Trigger warning: this post deals with family violence and murder.
It was a hot summer afternoon and Rosie’s eleven year old son, Luke, was playing in the cricket nets with his father, Greg Anderson. Without warning and with Rosie waiting nearby, Anderson beat Luke with a bat and stabbed him to death with a knife.
At the time of the murder, Anderson was facing eleven criminal charges and there were two apprehended violence orders out against him.
The justice system had let Rosie Batty down.
But she stood up.
She stood up and she spoke out. She told the media outside her house, “I want to tell everybody that family violence happens to everybody. No matter how nice your house is, how intelligent you are. It can happen to anyone, and everyone.”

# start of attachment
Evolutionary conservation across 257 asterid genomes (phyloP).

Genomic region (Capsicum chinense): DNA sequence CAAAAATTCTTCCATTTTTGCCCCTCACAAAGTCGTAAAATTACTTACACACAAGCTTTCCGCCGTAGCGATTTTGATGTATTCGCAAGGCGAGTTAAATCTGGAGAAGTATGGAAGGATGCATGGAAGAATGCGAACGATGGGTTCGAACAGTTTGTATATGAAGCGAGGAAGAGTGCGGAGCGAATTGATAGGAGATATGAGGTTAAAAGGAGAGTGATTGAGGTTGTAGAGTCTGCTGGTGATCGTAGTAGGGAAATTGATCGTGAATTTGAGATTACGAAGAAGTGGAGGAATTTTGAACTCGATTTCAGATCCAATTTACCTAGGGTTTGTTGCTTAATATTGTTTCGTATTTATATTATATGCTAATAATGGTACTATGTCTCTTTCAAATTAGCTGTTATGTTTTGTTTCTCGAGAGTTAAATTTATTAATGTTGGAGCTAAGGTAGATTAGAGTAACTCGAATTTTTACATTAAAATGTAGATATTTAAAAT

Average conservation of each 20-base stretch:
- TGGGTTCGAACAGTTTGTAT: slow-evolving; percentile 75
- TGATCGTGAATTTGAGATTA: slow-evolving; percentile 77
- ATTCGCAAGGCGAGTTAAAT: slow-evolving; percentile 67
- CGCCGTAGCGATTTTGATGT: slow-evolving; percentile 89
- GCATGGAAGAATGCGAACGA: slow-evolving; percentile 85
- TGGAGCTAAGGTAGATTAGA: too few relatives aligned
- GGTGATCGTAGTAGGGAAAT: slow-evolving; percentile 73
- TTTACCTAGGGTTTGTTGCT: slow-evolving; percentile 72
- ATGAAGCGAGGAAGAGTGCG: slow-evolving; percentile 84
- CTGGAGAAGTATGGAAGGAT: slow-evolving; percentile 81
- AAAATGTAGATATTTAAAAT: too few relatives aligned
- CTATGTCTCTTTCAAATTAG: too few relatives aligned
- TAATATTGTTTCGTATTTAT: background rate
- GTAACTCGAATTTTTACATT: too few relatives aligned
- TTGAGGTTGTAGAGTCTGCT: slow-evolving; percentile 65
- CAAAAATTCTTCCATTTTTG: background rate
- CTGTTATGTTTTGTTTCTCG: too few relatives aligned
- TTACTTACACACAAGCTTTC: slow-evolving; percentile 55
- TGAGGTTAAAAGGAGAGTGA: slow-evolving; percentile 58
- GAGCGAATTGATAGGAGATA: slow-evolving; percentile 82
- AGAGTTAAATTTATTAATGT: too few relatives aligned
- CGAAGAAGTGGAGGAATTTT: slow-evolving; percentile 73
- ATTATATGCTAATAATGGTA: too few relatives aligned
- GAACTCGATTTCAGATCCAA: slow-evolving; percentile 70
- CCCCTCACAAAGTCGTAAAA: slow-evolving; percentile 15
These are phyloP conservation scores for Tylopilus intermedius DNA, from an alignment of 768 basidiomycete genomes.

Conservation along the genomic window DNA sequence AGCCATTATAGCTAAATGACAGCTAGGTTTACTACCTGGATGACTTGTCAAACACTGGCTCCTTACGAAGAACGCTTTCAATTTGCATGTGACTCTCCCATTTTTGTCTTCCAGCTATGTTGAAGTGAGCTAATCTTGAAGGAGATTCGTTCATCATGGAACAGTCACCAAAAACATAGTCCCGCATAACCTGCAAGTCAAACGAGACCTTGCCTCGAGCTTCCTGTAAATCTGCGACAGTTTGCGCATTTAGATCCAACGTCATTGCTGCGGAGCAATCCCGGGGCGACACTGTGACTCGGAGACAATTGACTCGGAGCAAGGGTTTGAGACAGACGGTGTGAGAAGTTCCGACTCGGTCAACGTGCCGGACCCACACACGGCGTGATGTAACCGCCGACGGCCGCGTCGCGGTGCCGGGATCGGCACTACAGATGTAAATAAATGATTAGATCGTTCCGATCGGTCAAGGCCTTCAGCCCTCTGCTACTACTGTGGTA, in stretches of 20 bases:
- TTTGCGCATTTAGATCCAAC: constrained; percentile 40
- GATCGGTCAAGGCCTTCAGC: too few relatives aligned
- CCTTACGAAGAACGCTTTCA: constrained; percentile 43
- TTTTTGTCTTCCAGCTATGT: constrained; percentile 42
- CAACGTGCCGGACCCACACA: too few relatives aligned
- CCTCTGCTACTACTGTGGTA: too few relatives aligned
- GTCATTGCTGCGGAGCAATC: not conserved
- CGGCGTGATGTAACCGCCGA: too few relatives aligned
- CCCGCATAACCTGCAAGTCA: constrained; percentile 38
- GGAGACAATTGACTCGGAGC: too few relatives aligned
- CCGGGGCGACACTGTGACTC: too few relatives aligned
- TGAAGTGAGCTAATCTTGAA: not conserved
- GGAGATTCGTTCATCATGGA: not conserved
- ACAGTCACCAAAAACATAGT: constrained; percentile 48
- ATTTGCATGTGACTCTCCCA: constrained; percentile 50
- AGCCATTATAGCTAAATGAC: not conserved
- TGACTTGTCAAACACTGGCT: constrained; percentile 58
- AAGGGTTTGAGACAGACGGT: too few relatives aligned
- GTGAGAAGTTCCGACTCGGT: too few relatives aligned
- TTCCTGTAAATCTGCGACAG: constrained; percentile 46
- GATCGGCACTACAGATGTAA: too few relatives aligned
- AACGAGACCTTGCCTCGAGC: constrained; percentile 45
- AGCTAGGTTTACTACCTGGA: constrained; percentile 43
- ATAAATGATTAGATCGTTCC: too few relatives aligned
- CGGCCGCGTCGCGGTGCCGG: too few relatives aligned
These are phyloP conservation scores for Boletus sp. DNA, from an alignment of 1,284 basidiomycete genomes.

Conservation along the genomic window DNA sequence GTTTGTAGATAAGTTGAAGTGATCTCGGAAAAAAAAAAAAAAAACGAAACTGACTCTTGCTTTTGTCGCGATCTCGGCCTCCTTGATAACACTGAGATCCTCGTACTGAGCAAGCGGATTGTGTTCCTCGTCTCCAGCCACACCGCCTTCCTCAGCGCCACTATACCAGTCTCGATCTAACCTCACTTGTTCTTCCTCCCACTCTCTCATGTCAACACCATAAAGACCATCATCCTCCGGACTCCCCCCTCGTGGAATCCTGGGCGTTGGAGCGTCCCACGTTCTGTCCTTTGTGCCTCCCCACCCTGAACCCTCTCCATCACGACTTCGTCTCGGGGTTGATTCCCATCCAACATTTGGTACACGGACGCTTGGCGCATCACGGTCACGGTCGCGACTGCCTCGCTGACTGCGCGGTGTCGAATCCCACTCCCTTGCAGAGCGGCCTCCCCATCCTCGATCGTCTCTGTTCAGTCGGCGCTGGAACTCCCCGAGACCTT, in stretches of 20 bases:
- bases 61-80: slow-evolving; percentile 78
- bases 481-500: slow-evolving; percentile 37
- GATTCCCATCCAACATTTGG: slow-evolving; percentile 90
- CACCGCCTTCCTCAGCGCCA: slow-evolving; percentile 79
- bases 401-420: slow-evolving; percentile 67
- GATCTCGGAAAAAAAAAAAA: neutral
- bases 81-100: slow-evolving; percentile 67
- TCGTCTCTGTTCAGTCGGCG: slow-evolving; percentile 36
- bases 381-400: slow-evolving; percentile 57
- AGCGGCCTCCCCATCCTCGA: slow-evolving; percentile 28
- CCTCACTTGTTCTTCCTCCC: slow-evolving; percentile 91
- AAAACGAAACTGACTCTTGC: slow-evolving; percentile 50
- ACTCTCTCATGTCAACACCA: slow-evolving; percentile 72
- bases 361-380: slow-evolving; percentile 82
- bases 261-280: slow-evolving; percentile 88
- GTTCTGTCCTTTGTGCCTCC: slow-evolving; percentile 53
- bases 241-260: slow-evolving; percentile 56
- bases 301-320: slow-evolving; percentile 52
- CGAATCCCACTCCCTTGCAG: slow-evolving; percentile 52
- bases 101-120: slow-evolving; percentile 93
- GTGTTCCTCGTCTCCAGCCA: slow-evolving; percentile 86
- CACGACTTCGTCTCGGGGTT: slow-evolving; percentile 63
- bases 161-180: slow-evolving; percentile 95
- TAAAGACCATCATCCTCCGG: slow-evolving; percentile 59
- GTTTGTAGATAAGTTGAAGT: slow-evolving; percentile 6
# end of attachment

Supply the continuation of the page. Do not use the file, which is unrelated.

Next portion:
From that day, Rosie Batty has spoken honestly and openly about the years that she spent trying to escape a violent relationship and trying to manage her son’s interactions with his father.
She has given speeches, made public appearances, led marches and spoken to the media and politicians. At a time when many others would have crumpled, Rosie Batty drew strength from her pain.